"You'll need a strategy on the 18th because there are two ways to play it," Franssen concluded. "You can risk your first shot, try to cut the trouble right, and then take your next shot to another landing area closer to the green; or, you can play it safer and play from the box to the wide part of the fairway to the middle."

Estrella del Mar Golf & Beach Resort

Estrella Del Mar

The most complex of Mazatlan's courses, the 1996 design from Robert Trent Jones, Jr. is the region's lone oceanside play and flexes its overt muscle annually as home to the PGA Tour Latinoamérica's Mazatlan Open (and further serves as host to the same tour's Qualifying School).

Playing with some stout wind to couple with agreeable sight lines from boxes, Estrella's brass has recognized that the lengthy (7,015 yards), amply-bunkered grounds could be aptly-softened and more readily enjoyed by endeavoring a full-course enhancement of Estrella's seriously-small greens.

Such augments come in response to comments from professionals, resort guests and visitors sporting just a wee bit of national prowess.

"We will re-do the greens," said Brian Werner, managing director at Estrella del Mar. "When the President of Mexico comes out here and tells you your greens are too small, they're too small."

Situated on a superb resort property with nearly four miles of private beach, golf guest may well want to investigate the sandy access after a grinding finish at Estrella, where a formidable quad of closing holes brings prevailing winds into play.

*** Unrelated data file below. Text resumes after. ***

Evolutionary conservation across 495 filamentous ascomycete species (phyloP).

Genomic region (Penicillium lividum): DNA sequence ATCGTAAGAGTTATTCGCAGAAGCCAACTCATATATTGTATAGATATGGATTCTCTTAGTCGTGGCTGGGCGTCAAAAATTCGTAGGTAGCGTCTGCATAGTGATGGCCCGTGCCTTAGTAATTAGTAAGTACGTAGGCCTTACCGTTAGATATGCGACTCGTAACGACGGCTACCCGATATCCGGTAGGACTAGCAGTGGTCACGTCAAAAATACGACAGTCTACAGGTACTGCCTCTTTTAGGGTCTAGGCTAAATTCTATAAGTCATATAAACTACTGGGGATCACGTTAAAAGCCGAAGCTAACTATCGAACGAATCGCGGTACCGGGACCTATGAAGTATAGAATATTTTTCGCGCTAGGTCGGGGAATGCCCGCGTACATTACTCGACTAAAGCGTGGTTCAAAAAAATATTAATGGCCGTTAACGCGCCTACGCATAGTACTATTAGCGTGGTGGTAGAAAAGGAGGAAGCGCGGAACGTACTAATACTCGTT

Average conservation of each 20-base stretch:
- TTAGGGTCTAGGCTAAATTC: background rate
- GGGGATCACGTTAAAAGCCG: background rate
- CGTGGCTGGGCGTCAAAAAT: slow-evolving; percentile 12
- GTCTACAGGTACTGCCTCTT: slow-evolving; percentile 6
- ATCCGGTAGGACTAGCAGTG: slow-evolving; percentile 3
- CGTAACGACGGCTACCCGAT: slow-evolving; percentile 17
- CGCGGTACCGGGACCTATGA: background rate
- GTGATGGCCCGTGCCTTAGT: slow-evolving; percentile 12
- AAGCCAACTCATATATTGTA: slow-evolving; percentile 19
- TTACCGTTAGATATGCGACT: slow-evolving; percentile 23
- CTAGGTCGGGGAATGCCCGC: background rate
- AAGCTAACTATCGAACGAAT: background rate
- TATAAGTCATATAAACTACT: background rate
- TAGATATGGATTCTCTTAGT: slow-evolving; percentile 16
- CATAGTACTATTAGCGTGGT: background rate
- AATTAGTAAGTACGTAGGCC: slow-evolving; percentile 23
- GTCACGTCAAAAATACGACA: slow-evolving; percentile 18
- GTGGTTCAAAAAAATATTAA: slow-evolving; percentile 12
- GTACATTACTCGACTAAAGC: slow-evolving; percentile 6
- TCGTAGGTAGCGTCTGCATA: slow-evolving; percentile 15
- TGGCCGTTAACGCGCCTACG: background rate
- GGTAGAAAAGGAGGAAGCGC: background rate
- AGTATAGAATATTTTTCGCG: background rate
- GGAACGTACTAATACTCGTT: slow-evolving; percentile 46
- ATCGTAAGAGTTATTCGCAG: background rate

"There are a lot of tournaments that have been decided on the final stretch," said Jorge Corral, golf director at Estrella del Mar.

The final four finds particular muscle on an especially-challenging 421-yard par-4 15th, sporting lake water and bunkering all along the left of the fairway. Two holes later, the No. 2 handicapped par-4 17th flexes further at 459-yards of play, culminating with a severely sloped and narrow putting surface.

Mar 03, 2017



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Judd Spicer

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Judd Spicer is an award-winning, veteran freelance writer hailing from St. Paul, Minn. After 12 years of covering MLB, NBA, NCAA and the active golf landscape of the Twin Cities, he relocated to the Palm Spring, Calif. region to further pursue his golf work and Champions Tour dream. Sporting measured distance off the tee, Spicer refers to his pitching wedge as his "magic wand." Follow Judd on Twitter at @juddspicer.